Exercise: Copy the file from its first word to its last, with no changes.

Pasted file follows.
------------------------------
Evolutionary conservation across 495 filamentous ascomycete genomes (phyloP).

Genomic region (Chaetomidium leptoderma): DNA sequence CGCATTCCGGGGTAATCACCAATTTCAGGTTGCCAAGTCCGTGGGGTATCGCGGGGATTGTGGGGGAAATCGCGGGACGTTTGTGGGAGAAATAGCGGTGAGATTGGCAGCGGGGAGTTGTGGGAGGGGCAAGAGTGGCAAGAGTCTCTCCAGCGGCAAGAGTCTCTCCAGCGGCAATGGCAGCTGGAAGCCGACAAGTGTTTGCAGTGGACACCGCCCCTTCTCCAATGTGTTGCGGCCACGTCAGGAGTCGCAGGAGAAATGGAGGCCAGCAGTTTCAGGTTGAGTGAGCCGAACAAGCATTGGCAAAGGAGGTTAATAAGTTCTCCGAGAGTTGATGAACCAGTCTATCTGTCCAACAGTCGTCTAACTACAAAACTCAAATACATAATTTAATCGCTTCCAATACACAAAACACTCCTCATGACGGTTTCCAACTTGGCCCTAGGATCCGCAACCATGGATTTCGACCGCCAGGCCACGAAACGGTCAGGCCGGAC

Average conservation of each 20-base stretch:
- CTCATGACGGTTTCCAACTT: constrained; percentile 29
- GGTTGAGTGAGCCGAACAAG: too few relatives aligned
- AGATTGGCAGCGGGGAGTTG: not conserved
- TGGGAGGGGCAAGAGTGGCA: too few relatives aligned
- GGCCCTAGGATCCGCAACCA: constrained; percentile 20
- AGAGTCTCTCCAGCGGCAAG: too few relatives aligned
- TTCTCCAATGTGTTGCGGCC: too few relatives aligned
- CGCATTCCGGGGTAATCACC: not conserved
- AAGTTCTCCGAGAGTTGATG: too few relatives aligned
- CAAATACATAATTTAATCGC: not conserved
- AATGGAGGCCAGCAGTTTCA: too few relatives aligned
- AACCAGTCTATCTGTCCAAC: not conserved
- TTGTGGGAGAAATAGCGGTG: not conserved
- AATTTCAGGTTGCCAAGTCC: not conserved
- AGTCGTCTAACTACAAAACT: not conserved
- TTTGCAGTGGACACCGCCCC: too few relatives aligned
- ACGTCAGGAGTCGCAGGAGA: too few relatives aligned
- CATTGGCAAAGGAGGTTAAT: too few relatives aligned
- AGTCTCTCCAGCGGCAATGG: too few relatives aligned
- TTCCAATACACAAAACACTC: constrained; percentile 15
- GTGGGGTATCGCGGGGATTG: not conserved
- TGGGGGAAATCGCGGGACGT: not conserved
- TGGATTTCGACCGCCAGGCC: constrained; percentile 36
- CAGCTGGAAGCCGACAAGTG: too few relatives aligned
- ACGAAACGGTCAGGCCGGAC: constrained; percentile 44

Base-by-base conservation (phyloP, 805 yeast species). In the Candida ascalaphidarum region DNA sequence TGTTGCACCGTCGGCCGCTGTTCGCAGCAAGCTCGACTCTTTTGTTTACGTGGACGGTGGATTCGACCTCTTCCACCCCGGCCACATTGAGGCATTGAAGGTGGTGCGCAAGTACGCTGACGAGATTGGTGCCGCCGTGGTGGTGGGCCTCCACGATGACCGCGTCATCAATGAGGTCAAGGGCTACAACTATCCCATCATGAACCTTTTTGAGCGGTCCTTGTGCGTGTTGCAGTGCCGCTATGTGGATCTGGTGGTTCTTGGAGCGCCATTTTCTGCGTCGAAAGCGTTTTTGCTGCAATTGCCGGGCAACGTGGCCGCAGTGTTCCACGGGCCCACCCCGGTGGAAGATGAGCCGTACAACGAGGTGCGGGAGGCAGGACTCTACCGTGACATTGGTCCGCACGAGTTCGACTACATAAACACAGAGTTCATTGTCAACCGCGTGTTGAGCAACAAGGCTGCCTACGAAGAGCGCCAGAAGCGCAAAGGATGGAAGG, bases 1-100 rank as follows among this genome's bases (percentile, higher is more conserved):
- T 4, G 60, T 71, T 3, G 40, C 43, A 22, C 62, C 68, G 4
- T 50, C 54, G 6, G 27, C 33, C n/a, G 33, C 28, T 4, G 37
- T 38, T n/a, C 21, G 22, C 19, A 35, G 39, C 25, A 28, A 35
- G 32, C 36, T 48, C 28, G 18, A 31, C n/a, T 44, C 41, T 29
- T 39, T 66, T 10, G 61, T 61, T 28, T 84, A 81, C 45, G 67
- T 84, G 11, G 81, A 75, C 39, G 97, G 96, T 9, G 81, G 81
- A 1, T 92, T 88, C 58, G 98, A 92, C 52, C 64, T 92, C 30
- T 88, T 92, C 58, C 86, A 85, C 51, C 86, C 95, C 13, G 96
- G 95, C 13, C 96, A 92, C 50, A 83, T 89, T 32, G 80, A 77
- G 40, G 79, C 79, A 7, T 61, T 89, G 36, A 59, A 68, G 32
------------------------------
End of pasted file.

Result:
Evolutionary conservation across 495 filamentous ascomycete genomes (phyloP).

Genomic region (Chaetomidium leptoderma): DNA sequence CGCATTCCGGGGTAATCACCAATTTCAGGTTGCCAAGTCCGTGGGGTATCGCGGGGATTGTGGGGGAAATCGCGGGACGTTTGTGGGAGAAATAGCGGTGAGATTGGCAGCGGGGAGTTGTGGGAGGGGCAAGAGTGGCAAGAGTCTCTCCAGCGGCAAGAGTCTCTCCAGCGGCAATGGCAGCTGGAAGCCGACAAGTGTTTGCAGTGGACACCGCCCCTTCTCCAATGTGTTGCGGCCACGTCAGGAGTCGCAGGAGAAATGGAGGCCAGCAGTTTCAGGTTGAGTGAGCCGAACAAGCATTGGCAAAGGAGGTTAATAAGTTCTCCGAGAGTTGATGAACCAGTCTATCTGTCCAACAGTCGTCTAACTACAAAACTCAAATACATAATTTAATCGCTTCCAATACACAAAACACTCCTCATGACGGTTTCCAACTTGGCCCTAGGATCCGCAACCATGGATTTCGACCGCCAGGCCACGAAACGGTCAGGCCGGAC

Average conservation of each 20-base stretch:
- CTCATGACGGTTTCCAACTT: constrained; percentile 29
- GGTTGAGTGAGCCGAACAAG: too few relatives aligned
- AGATTGGCAGCGGGGAGTTG: not conserved
- TGGGAGGGGCAAGAGTGGCA: too few relatives aligned
- GGCCCTAGGATCCGCAACCA: constrained; percentile 20
- AGAGTCTCTCCAGCGGCAAG: too few relatives aligned
- TTCTCCAATGTGTTGCGGCC: too few relatives aligned
- CGCATTCCGGGGTAATCACC: not conserved
- AAGTTCTCCGAGAGTTGATG: too few relatives aligned
- CAAATACATAATTTAATCGC: not conserved
- AATGGAGGCCAGCAGTTTCA: too few relatives aligned
- AACCAGTCTATCTGTCCAAC: not conserved
- TTGTGGGAGAAATAGCGGTG: not conserved
- AATTTCAGGTTGCCAAGTCC: not conserved
- AGTCGTCTAACTACAAAACT: not conserved
- TTTGCAGTGGACACCGCCCC: too few relatives aligned
- ACGTCAGGAGTCGCAGGAGA: too few relatives aligned
- CATTGGCAAAGGAGGTTAAT: too few relatives aligned
- AGTCTCTCCAGCGGCAATGG: too few relatives aligned
- TTCCAATACACAAAACACTC: constrained; percentile 15
- GTGGGGTATCGCGGGGATTG: not conserved
- TGGGGGAAATCGCGGGACGT: not conserved
- TGGATTTCGACCGCCAGGCC: constrained; percentile 36
- CAGCTGGAAGCCGACAAGTG: too few relatives aligned
- ACGAAACGGTCAGGCCGGAC: constrained; percentile 44

Base-by-base conservation (phyloP, 805 yeast species). In the Candida ascalaphidarum region DNA sequence TGTTGCACCGTCGGCCGCTGTTCGCAGCAAGCTCGACTCTTTTGTTTACGTGGACGGTGGATTCGACCTCTTCCACCCCGGCCACATTGAGGCATTGAAGGTGGTGCGCAAGTACGCTGACGAGATTGGTGCCGCCGTGGTGGTGGGCCTCCACGATGACCGCGTCATCAATGAGGTCAAGGGCTACAACTATCCCATCATGAACCTTTTTGAGCGGTCCTTGTGCGTGTTGCAGTGCCGCTATGTGGATCTGGTGGTTCTTGGAGCGCCATTTTCTGCGTCGAAAGCGTTTTTGCTGCAATTGCCGGGCAACGTGGCCGCAGTGTTCCACGGGCCCACCCCGGTGGAAGATGAGCCGTACAACGAGGTGCGGGAGGCAGGACTCTACCGTGACATTGGTCCGCACGAGTTCGACTACATAAACACAGAGTTCATTGTCAACCGCGTGTTGAGCAACAAGGCTGCCTACGAAGAGCGCCAGAAGCGCAAAGGATGGAAGG, bases 1-100 rank as follows among this genome's bases (percentile, higher is more conserved):
- T 4, G 60, T 71, T 3, G 40, C 43, A 22, C 62, C 68, G 4
- T 50, C 54, G 6, G 27, C 33, C n/a, G 33, C 28, T 4, G 37
- T 38, T n/a, C 21, G 22, C 19, A 35, G 39, C 25, A 28, A 35
- G 32, C 36, T 48, C 28, G 18, A 31, C n/a, T 44, C 41, T 29
- T 39, T 66, T 10, G 61, T 61, T 28, T 84, A 81, C 45, G 67
- T 84, G 11, G 81, A 75, C 39, G 97, G 96, T 9, G 81, G 81
- A 1, T 92, T 88, C 58, G 98, A 92, C 52, C 64, T 92, C 30
- T 88, T 92, C 58, C 86, A 85, C 51, C 86, C 95, C 13, G 96
- G 95, C 13, C 96, A 92, C 50, A 83, T 89, T 32, G 80, A 77
- G 40, G 79, C 79, A 7, T 61, T 89, G 36, A 59, A 68, G 32